Furthermore, the team tested the effect of inhibitor NAV-2729 and agonist AA147 on SARS-CoV-2 infection. The mechanism by which ARF6 supports SARS-CoV-2 replication in Calu-3 cells was also assessed by infecting ARF6 knockout and NTg cells with the SARS-CoV-2 Omicron variant.


The study results showed that the human hepatocarcinoma cell line Huh-7 showed substantial resistance to the antiviral activity of camostat. On the other hand, treatment of the cell line with the irreversible cysteine protease inhibitor Z-FA-FMK resulted in strong antiviral activity. This suggested that the entry of SARS-CoV-2 into the Huh-7 cells was possibly mediated by endocytosis and not the fusion of the plasma membrane. Therefore, the team used Huh-7 cells as a representation to mechanistically study the endocytic entry of SARS-CoV-2.

Treatment with beta-methyl cyclodextrin blocked viral infection, while treatment with dynasore increased the proportion of infected cells. This suggested that the endocytic uptake mechanism used by SARS-CoV-2 was dependent on cholesterol. Analysis with CRISPR cells showed no difference between non-targeting guide (NTg) and ARF6, while the viral replication was under the detection limit for the ACE-2 Huh-7 cells. The team also observed a substantial reduction in the proportion of infected cells in ARF6 cells, which suggested that ARF6 played an important role in viral entry.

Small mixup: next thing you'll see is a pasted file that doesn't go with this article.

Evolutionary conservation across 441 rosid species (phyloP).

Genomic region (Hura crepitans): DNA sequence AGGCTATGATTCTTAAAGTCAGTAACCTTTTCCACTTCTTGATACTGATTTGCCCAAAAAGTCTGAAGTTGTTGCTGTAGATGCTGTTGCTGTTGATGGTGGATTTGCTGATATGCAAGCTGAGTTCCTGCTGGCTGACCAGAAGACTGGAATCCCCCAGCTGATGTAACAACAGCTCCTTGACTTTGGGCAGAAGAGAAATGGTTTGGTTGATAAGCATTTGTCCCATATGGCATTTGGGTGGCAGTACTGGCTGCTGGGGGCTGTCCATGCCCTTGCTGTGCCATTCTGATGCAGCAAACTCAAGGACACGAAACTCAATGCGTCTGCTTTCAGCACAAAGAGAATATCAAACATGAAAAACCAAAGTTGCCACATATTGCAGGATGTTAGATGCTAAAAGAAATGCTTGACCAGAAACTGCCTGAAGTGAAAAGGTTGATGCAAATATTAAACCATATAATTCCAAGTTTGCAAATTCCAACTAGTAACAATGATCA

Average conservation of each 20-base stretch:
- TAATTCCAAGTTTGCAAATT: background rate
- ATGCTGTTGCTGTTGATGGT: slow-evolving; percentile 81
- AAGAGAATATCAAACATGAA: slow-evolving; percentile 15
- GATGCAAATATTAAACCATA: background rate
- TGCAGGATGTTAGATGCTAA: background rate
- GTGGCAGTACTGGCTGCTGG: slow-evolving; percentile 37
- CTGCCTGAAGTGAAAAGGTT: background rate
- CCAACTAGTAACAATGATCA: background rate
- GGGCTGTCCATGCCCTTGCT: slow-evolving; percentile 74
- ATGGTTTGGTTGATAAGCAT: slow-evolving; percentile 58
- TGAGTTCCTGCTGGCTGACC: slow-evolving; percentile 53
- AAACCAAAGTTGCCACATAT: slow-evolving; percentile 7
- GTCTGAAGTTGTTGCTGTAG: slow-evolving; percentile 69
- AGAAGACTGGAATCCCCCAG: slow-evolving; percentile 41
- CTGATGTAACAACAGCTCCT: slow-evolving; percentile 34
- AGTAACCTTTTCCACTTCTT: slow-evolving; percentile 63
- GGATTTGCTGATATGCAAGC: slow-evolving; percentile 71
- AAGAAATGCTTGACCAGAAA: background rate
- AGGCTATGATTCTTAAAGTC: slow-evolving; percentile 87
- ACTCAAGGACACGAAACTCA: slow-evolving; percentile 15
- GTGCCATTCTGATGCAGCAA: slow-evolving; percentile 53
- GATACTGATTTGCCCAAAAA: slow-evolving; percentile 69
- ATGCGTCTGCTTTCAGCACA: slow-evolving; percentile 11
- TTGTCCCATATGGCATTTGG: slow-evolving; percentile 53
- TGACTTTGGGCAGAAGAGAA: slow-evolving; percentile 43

The inhibitor NAV-2729 displayed a dose-response inhibition of infection while the agonist AA147 increased the proportion of infected cells. This indicated that ARF6 was a crucial factor in the SARS-CoV-2 infection of Huh-7 cells. Furthermore, the treatment of ARF-6 knockout cells with dynasore did not affect the infection, thus confirming that dynamin was not involved in the endocytosis of SARS-CoV-2 in Huh-7 cells. The team also noted that treatment with NAV-2729 substantially reduced viral replication.

Additionally, the team observed that SARS-CoV-2 infection was less efficient in Calu-3 cells that were transduced with ARF6-targeting guide as compared to Calu-3 cells that were transduced with NTg. Also, the reduction in SARS-CoV-2 infection in the Calu-3 ARF6 knockout cells was higher than in the Huh-7 ARF6 knockout cells, which suggested that ARF6 played more roles in Calu-3 cells than in Huh-7 cells.